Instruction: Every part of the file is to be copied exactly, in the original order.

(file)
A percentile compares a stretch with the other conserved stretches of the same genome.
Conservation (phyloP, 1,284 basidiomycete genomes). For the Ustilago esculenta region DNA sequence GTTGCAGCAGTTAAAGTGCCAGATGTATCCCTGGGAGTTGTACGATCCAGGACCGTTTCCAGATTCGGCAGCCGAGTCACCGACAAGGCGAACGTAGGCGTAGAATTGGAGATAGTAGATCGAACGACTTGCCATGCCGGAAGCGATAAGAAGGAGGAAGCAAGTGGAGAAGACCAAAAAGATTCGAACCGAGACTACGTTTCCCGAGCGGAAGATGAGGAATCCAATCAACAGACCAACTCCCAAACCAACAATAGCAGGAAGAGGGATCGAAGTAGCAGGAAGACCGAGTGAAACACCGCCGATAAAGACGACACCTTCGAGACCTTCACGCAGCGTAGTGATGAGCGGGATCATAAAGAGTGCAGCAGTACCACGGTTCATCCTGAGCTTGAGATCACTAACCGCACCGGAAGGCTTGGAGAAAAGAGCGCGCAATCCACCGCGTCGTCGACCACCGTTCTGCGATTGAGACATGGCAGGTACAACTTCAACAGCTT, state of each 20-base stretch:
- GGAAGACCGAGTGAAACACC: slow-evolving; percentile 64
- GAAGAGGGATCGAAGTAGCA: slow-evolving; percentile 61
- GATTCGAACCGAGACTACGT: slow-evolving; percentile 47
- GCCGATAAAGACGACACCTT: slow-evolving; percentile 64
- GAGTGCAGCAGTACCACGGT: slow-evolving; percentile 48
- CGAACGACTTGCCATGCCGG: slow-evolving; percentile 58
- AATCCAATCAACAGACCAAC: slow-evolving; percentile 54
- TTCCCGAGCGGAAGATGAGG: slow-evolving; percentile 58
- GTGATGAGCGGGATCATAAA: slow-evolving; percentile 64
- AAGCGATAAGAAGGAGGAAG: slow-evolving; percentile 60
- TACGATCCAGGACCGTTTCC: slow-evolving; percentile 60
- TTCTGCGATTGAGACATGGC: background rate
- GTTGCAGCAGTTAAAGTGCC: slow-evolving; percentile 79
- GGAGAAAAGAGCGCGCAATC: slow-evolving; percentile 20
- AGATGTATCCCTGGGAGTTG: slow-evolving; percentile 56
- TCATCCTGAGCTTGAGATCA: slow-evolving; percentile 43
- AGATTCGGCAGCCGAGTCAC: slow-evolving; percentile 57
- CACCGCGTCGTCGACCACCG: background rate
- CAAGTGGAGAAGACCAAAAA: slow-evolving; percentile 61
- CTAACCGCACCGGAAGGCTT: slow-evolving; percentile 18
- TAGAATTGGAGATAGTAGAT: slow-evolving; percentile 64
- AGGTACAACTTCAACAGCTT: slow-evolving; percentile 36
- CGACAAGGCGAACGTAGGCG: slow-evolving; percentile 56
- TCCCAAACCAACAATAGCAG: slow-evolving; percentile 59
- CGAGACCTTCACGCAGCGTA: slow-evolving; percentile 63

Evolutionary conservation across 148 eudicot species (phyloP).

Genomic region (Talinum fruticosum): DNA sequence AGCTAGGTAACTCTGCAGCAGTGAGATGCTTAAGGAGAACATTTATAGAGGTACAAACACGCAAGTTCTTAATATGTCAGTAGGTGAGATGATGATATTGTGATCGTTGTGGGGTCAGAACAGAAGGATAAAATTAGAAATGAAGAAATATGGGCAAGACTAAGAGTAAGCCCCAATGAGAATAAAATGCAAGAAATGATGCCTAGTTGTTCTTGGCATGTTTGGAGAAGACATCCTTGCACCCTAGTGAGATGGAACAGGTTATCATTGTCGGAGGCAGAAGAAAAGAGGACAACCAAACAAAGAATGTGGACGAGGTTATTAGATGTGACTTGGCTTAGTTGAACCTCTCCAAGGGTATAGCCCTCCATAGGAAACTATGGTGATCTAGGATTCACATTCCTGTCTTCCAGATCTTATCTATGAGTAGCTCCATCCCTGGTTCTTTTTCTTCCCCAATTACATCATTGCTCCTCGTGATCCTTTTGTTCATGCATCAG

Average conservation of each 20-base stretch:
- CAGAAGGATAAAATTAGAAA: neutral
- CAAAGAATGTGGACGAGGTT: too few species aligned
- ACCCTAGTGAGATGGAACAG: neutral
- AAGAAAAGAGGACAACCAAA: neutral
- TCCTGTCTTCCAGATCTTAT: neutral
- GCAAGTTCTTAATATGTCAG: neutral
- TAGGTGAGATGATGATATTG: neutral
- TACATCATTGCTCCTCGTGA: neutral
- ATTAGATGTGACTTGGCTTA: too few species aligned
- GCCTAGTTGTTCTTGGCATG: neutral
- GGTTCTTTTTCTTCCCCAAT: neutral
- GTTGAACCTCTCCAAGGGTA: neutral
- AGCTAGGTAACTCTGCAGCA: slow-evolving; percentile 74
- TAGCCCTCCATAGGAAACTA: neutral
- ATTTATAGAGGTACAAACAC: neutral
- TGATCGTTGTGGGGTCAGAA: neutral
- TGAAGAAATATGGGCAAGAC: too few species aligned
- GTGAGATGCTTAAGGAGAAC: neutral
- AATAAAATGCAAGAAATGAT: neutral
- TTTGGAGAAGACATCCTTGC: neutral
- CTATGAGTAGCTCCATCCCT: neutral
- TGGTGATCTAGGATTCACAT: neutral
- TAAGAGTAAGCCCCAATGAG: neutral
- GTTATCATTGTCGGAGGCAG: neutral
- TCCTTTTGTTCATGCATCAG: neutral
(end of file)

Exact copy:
A percentile compares a stretch with the other conserved stretches of the same genome.
Conservation (phyloP, 1,284 basidiomycete genomes). For the Ustilago esculenta region DNA sequence GTTGCAGCAGTTAAAGTGCCAGATGTATCCCTGGGAGTTGTACGATCCAGGACCGTTTCCAGATTCGGCAGCCGAGTCACCGACAAGGCGAACGTAGGCGTAGAATTGGAGATAGTAGATCGAACGACTTGCCATGCCGGAAGCGATAAGAAGGAGGAAGCAAGTGGAGAAGACCAAAAAGATTCGAACCGAGACTACGTTTCCCGAGCGGAAGATGAGGAATCCAATCAACAGACCAACTCCCAAACCAACAATAGCAGGAAGAGGGATCGAAGTAGCAGGAAGACCGAGTGAAACACCGCCGATAAAGACGACACCTTCGAGACCTTCACGCAGCGTAGTGATGAGCGGGATCATAAAGAGTGCAGCAGTACCACGGTTCATCCTGAGCTTGAGATCACTAACCGCACCGGAAGGCTTGGAGAAAAGAGCGCGCAATCCACCGCGTCGTCGACCACCGTTCTGCGATTGAGACATGGCAGGTACAACTTCAACAGCTT, state of each 20-base stretch:
- GGAAGACCGAGTGAAACACC: slow-evolving; percentile 64
- GAAGAGGGATCGAAGTAGCA: slow-evolving; percentile 61
- GATTCGAACCGAGACTACGT: slow-evolving; percentile 47
- GCCGATAAAGACGACACCTT: slow-evolving; percentile 64
- GAGTGCAGCAGTACCACGGT: slow-evolving; percentile 48
- CGAACGACTTGCCATGCCGG: slow-evolving; percentile 58
- AATCCAATCAACAGACCAAC: slow-evolving; percentile 54
- TTCCCGAGCGGAAGATGAGG: slow-evolving; percentile 58
- GTGATGAGCGGGATCATAAA: slow-evolving; percentile 64
- AAGCGATAAGAAGGAGGAAG: slow-evolving; percentile 60
- TACGATCCAGGACCGTTTCC: slow-evolving; percentile 60
- TTCTGCGATTGAGACATGGC: background rate
- GTTGCAGCAGTTAAAGTGCC: slow-evolving; percentile 79
- GGAGAAAAGAGCGCGCAATC: slow-evolving; percentile 20
- AGATGTATCCCTGGGAGTTG: slow-evolving; percentile 56
- TCATCCTGAGCTTGAGATCA: slow-evolving; percentile 43
- AGATTCGGCAGCCGAGTCAC: slow-evolving; percentile 57
- CACCGCGTCGTCGACCACCG: background rate
- CAAGTGGAGAAGACCAAAAA: slow-evolving; percentile 61
- CTAACCGCACCGGAAGGCTT: slow-evolving; percentile 18
- TAGAATTGGAGATAGTAGAT: slow-evolving; percentile 64
- AGGTACAACTTCAACAGCTT: slow-evolving; percentile 36
- CGACAAGGCGAACGTAGGCG: slow-evolving; percentile 56
- TCCCAAACCAACAATAGCAG: slow-evolving; percentile 59
- CGAGACCTTCACGCAGCGTA: slow-evolving; percentile 63

Evolutionary conservation across 148 eudicot species (phyloP).

Genomic region (Talinum fruticosum): DNA sequence AGCTAGGTAACTCTGCAGCAGTGAGATGCTTAAGGAGAACATTTATAGAGGTACAAACACGCAAGTTCTTAATATGTCAGTAGGTGAGATGATGATATTGTGATCGTTGTGGGGTCAGAACAGAAGGATAAAATTAGAAATGAAGAAATATGGGCAAGACTAAGAGTAAGCCCCAATGAGAATAAAATGCAAGAAATGATGCCTAGTTGTTCTTGGCATGTTTGGAGAAGACATCCTTGCACCCTAGTGAGATGGAACAGGTTATCATTGTCGGAGGCAGAAGAAAAGAGGACAACCAAACAAAGAATGTGGACGAGGTTATTAGATGTGACTTGGCTTAGTTGAACCTCTCCAAGGGTATAGCCCTCCATAGGAAACTATGGTGATCTAGGATTCACATTCCTGTCTTCCAGATCTTATCTATGAGTAGCTCCATCCCTGGTTCTTTTTCTTCCCCAATTACATCATTGCTCCTCGTGATCCTTTTGTTCATGCATCAG

Average conservation of each 20-base stretch:
- CAGAAGGATAAAATTAGAAA: neutral
- CAAAGAATGTGGACGAGGTT: too few species aligned
- ACCCTAGTGAGATGGAACAG: neutral
- AAGAAAAGAGGACAACCAAA: neutral
- TCCTGTCTTCCAGATCTTAT: neutral
- GCAAGTTCTTAATATGTCAG: neutral
- TAGGTGAGATGATGATATTG: neutral
- TACATCATTGCTCCTCGTGA: neutral
- ATTAGATGTGACTTGGCTTA: too few species aligned
- GCCTAGTTGTTCTTGGCATG: neutral
- GGTTCTTTTTCTTCCCCAAT: neutral
- GTTGAACCTCTCCAAGGGTA: neutral
- AGCTAGGTAACTCTGCAGCA: slow-evolving; percentile 74
- TAGCCCTCCATAGGAAACTA: neutral
- ATTTATAGAGGTACAAACAC: neutral
- TGATCGTTGTGGGGTCAGAA: neutral
- TGAAGAAATATGGGCAAGAC: too few species aligned
- GTGAGATGCTTAAGGAGAAC: neutral
- AATAAAATGCAAGAAATGAT: neutral
- TTTGGAGAAGACATCCTTGC: neutral
- CTATGAGTAGCTCCATCCCT: neutral
- TGGTGATCTAGGATTCACAT: neutral
- TAAGAGTAAGCCCCAATGAG: neutral
- GTTATCATTGTCGGAGGCAG: neutral
- TCCTTTTGTTCATGCATCAG: neutral